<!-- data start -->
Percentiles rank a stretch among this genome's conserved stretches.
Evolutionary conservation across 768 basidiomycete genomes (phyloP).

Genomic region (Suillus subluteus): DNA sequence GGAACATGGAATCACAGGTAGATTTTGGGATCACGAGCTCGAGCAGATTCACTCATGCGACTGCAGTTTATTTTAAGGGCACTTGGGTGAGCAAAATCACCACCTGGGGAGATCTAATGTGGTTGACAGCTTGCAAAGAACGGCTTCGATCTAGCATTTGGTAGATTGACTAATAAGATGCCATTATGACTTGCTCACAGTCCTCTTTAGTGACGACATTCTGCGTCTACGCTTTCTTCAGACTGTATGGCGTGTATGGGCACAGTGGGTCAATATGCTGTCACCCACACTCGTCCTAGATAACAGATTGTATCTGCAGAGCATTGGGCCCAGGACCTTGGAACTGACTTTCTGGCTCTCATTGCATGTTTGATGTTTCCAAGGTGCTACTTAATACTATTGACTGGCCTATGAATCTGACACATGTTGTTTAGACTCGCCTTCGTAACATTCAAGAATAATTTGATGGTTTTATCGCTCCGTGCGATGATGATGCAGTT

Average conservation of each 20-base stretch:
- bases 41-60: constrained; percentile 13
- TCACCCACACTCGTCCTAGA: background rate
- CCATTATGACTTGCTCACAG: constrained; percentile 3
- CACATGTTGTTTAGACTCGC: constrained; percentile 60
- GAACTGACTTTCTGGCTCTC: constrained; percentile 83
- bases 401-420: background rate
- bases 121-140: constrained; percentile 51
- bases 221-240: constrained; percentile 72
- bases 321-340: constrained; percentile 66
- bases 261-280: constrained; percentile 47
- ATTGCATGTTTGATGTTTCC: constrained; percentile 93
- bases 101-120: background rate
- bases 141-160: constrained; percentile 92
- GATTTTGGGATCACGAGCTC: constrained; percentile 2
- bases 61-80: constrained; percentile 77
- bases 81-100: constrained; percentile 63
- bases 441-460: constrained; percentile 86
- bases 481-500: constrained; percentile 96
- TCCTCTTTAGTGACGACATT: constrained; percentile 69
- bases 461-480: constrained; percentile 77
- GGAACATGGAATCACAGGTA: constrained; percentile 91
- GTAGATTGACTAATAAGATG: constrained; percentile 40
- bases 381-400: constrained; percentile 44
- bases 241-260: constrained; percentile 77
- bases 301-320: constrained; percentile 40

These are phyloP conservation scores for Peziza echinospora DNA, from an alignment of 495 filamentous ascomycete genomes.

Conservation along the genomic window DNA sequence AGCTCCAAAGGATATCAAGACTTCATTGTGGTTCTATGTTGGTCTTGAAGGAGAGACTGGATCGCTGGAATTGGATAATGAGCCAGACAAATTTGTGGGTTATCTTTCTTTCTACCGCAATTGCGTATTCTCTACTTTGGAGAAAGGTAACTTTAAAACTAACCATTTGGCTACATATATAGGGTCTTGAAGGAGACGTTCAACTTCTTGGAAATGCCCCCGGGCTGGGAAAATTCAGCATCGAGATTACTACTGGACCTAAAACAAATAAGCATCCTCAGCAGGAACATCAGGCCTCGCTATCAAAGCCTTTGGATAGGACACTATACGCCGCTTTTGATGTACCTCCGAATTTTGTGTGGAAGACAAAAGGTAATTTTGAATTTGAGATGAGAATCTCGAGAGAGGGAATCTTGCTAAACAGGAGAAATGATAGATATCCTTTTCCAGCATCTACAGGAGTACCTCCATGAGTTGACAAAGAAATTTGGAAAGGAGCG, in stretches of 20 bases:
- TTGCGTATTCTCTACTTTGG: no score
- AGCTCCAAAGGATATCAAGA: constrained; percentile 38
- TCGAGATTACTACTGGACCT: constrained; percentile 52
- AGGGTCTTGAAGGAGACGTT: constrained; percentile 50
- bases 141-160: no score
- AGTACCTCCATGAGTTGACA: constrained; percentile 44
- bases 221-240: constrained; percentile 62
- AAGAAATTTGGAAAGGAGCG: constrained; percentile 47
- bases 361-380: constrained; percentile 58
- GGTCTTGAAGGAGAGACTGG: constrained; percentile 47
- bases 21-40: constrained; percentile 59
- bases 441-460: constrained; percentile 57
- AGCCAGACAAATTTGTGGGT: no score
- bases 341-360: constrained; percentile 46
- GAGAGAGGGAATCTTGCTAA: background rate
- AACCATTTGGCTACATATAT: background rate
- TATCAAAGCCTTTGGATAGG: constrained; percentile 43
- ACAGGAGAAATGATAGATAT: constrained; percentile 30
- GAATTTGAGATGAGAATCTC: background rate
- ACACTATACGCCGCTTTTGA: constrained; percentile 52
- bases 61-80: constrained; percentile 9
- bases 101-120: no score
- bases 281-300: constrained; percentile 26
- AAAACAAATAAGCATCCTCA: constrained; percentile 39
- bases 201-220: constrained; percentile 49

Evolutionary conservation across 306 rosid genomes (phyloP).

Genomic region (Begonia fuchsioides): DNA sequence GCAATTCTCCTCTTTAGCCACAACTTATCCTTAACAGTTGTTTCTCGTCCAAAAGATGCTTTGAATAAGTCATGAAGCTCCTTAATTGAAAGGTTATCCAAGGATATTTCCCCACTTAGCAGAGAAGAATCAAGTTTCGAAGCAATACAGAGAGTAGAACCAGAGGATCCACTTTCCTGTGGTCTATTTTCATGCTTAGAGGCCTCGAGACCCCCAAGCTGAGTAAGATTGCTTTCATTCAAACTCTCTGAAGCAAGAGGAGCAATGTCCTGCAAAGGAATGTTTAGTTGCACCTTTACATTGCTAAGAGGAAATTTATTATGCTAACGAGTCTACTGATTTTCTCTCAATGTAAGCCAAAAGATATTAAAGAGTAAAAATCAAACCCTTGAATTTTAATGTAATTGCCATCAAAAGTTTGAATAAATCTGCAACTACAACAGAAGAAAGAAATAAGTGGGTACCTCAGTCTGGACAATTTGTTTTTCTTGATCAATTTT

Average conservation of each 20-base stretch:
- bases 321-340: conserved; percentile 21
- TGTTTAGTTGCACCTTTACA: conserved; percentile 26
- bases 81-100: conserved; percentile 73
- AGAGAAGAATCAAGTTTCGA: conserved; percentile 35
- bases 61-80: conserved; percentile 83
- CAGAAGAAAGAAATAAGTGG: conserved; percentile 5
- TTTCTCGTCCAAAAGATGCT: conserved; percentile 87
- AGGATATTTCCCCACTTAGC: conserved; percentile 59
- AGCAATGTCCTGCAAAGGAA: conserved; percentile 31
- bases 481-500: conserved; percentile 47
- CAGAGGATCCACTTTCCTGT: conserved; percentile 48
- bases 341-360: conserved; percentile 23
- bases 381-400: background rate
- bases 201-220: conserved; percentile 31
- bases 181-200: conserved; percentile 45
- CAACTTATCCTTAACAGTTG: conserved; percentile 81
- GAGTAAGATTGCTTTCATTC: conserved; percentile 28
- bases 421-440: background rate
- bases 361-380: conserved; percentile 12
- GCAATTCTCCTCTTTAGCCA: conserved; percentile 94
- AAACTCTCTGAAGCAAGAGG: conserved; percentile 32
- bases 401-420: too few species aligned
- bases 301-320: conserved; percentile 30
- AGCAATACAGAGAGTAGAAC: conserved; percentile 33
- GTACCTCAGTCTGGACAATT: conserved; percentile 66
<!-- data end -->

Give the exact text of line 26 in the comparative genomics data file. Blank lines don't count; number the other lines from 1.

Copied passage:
- GTAGATTGACTAATAAGATG: constrained; percentile 40